Did you know that 72 percent of all statistics are made up on the spot?
You may not have heard that stat before but you probably have heard of the 80/20 rule, also known as the Pareto Principle. The 80/20 rule basically says that 80 percent of your success comes from 20 percent of your efforts.
I would like to introduce my own rule of thumb to the world of statistical abstraction. I call it, very originally, the 90/10 rule.
My 90/10 rule was something I first started thinking about when I was an agency recruiter, back when I was conducting 8 to 12 in person interviews.
Why you need to follow the 90/10 rule
I was speaking to people that wanted to, or needed to, change jobs. When people are looking for a job they realize that they need a network, however, by the time they realize they need a network it is too late to develop one.
So, I began to coach people, and what I started to coach them on is how you need to spend 90 percent of your time on your job and 10 percent of your time on your career. To be clear, I am NOT saying that you should spend 10 percent of your time looking for a job.
What I am saying is that you should spend 10 percent of your time on your career. That means, among other things, reading, attending conferences, attending networking events, and volunteering.
Remember: The time to build your network is BEFORE you need it.
I would like to speak a brief moment on networking. Building an actual network is one of the most valuable things you can do from your career but you have to do it right. And, you can learn a lot about networking from the tale of Desert Pete.
Networking and the story of Desert Pete
For those not familiar with the story, Desert Pete was lost in a desert and dying of thirst when he found an old water pump. Next to the pump there was water in a a jar full of water, because old water pumps had to be primed before they would pump water.
The water next to the pump was not water for drinking, but, water to prime the pump. Desert Pete, like the travelers before and after him, was mightily temped to forget about priming the pump immediately drink the water.
In the story says, Pete says:
Well, I found that jar and I tell ya nothin’ was ever prettier to my eye And I was tempted strong to drink it, ’cause that pump looked mighty dry.
But the note went on have faith my friend, there’s water down below. You’ve got to give until you get — I’m the one who ought to know.
So I poured in the jar and I started pumpin’ and I heard a beautiful sound, of water bubblin’ and splashin’ up outta that hole in the ground.
I took off my shoes and I drunk my fill of that cool refreshing treat I thank the Lord and thank the pump and I thank old Desert Pete.”
Networking is about more than just finding a job
Networking is not about going to a meeting and handing out your card. But, networking IS taking a few moments after you’ve had to let a candidate know that you can’t move forward with them to let them know you would like to introduce them to a recruiting contact of yours that might have a job for them.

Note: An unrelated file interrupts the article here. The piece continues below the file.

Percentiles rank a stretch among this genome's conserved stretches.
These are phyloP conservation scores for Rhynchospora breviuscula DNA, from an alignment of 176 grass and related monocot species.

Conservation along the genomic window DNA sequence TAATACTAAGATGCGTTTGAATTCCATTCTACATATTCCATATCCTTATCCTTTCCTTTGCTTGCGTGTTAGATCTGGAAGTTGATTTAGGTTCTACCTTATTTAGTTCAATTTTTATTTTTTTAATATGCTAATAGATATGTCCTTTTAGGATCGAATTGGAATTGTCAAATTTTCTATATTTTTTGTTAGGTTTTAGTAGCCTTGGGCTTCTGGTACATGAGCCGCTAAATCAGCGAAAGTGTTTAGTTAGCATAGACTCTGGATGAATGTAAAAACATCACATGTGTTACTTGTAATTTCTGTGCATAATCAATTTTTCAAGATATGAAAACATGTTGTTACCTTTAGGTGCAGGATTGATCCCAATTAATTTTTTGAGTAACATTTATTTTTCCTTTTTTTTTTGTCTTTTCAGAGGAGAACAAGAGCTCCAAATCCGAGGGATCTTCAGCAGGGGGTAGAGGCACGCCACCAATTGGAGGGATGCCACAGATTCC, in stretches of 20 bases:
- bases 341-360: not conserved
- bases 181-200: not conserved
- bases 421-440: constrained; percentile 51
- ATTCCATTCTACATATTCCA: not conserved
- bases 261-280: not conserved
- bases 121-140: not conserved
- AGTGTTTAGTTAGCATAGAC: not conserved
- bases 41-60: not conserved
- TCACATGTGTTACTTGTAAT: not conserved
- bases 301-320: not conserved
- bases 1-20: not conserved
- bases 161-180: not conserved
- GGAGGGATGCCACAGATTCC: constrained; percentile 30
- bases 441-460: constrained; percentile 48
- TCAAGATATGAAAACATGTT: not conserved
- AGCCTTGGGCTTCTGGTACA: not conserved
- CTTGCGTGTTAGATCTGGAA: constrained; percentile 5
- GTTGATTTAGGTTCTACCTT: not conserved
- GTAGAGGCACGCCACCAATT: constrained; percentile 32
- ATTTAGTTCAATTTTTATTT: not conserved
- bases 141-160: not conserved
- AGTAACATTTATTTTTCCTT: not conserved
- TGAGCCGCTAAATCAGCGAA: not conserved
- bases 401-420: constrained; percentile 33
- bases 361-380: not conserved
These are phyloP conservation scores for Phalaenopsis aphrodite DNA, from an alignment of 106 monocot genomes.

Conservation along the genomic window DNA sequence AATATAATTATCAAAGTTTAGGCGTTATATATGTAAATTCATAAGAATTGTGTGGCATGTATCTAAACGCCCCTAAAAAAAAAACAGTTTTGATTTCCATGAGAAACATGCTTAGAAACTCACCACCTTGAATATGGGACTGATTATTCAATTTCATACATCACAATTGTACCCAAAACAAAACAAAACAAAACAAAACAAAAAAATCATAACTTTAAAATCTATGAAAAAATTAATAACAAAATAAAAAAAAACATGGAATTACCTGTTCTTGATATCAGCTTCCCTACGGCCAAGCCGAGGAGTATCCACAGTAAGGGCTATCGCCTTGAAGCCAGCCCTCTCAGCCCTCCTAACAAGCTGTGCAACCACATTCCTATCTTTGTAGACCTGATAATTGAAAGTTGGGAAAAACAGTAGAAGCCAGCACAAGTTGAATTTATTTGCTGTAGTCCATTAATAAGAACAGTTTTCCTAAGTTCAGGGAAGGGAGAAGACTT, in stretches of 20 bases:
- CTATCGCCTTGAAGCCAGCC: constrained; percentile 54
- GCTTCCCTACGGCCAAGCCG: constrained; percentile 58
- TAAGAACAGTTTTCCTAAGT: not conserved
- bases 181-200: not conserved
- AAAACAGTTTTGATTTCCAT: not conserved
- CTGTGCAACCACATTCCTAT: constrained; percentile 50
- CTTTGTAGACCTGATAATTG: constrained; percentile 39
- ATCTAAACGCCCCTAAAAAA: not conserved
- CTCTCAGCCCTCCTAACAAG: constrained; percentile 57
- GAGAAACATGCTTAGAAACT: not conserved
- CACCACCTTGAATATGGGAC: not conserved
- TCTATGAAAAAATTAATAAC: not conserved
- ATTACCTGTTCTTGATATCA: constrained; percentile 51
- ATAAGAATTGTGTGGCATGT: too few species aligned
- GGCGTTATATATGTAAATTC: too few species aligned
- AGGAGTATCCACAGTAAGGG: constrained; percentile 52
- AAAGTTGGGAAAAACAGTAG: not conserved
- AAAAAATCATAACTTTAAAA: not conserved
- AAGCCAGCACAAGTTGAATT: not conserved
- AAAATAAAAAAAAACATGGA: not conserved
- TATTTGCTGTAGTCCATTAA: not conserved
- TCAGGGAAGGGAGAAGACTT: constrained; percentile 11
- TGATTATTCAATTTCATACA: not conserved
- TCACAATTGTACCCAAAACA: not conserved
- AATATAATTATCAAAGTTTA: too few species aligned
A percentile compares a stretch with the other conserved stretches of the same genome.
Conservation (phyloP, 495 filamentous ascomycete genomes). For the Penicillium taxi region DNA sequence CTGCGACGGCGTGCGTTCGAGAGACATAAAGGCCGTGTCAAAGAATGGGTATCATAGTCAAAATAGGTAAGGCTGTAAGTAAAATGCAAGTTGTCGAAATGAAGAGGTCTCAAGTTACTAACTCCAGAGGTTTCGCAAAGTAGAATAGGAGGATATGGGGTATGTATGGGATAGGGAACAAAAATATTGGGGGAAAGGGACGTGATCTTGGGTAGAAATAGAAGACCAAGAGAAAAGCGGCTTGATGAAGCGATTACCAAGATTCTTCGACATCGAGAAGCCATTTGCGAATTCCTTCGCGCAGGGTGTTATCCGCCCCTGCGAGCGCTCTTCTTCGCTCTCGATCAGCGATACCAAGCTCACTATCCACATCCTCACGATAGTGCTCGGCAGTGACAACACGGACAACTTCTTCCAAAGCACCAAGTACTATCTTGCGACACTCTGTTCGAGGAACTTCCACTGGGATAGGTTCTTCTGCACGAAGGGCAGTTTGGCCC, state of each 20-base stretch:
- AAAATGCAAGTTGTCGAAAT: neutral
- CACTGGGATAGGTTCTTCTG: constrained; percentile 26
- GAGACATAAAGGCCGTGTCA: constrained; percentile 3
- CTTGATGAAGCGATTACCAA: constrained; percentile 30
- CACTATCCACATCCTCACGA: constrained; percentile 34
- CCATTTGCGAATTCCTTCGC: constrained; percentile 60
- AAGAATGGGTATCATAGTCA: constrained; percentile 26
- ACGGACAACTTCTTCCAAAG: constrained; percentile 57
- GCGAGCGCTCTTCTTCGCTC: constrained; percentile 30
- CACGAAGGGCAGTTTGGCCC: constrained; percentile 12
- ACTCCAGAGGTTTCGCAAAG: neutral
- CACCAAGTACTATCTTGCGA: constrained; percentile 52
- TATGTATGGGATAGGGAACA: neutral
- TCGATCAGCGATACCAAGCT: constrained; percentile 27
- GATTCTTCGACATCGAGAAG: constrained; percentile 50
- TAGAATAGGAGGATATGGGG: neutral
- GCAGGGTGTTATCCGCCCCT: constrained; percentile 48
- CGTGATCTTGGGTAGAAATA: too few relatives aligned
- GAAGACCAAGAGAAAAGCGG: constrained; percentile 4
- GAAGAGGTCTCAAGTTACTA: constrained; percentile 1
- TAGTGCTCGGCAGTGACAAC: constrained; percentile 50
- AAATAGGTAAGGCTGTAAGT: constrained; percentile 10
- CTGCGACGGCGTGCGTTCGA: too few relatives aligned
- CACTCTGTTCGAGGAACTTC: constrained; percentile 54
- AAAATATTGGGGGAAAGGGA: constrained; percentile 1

To build a true network you have to prime the pump. Building a true network means providing something of value to someone who has no immediate ability to compensate you.
Also, to be clear, networking is not just about finding a job.
Over time I have developed a network of professionals that work in many different fields. There are people I know I can call and ask technical questions to when I don’t know the answer. People in my network provide me with candidates for my open jobs.
My network has opened doors for me in my career that there is no way I could have opened myself.
Glen Cathey recently spoke at SourceCon again. Instead of giving a talk about all of the shiny new sourcing tools available, he spoke about the power of social engineering. He spoke of not only the necessity but the power of being a human and not a “zombie recruiter.” The science of Social Engineering is a playbook on how to build an effective network.
Pass along the wisdom
I would recommend investing 10 percent of your time not only building your network, but in reading good articles, attending conferences, and making connections among your peers. And, I would like to one up the Desert Pete analogy in the hope of making a larger point.
We live on a small blue oasis in the enormous cosmic desert of space. Make it a point to pass on the wisdom of Desert Pete, Take all you need, but make sure you leave enough water for the next person who comes along behind you to prime the pump.
Be as much of an advocate of yourself as you are your candidates and remember.
You’ve got to prime the pump, you must have faith and believe.
You’ve got to give of yourself ‘fore you’re worthy to receive.
Drink all the water you can hold, wash your face, cool your feet.
But leave the bottle full for others, thank you kindly,
–– Desert Pete
Mike Wolford has over 15 years of recruiting experience and is currently the Director of Analytics at Wilson HCG. He has worked with such companies as Allstate, Capital One, NPR and Twitter. Mike has also published 2 books titled “Becoming the Silver Bullet: Recruiting Strategies for connecting with Top Talent,” and “How to Find and Land your Dream Job: Insider tips from a Recruiter.” An active member of the recruiting community, In 2022 Mike spoke both at SourceCon and HRTX in an effort to help elevate the level of professional skills. Follow Mike on Twitter, or connect on LinkedIn.
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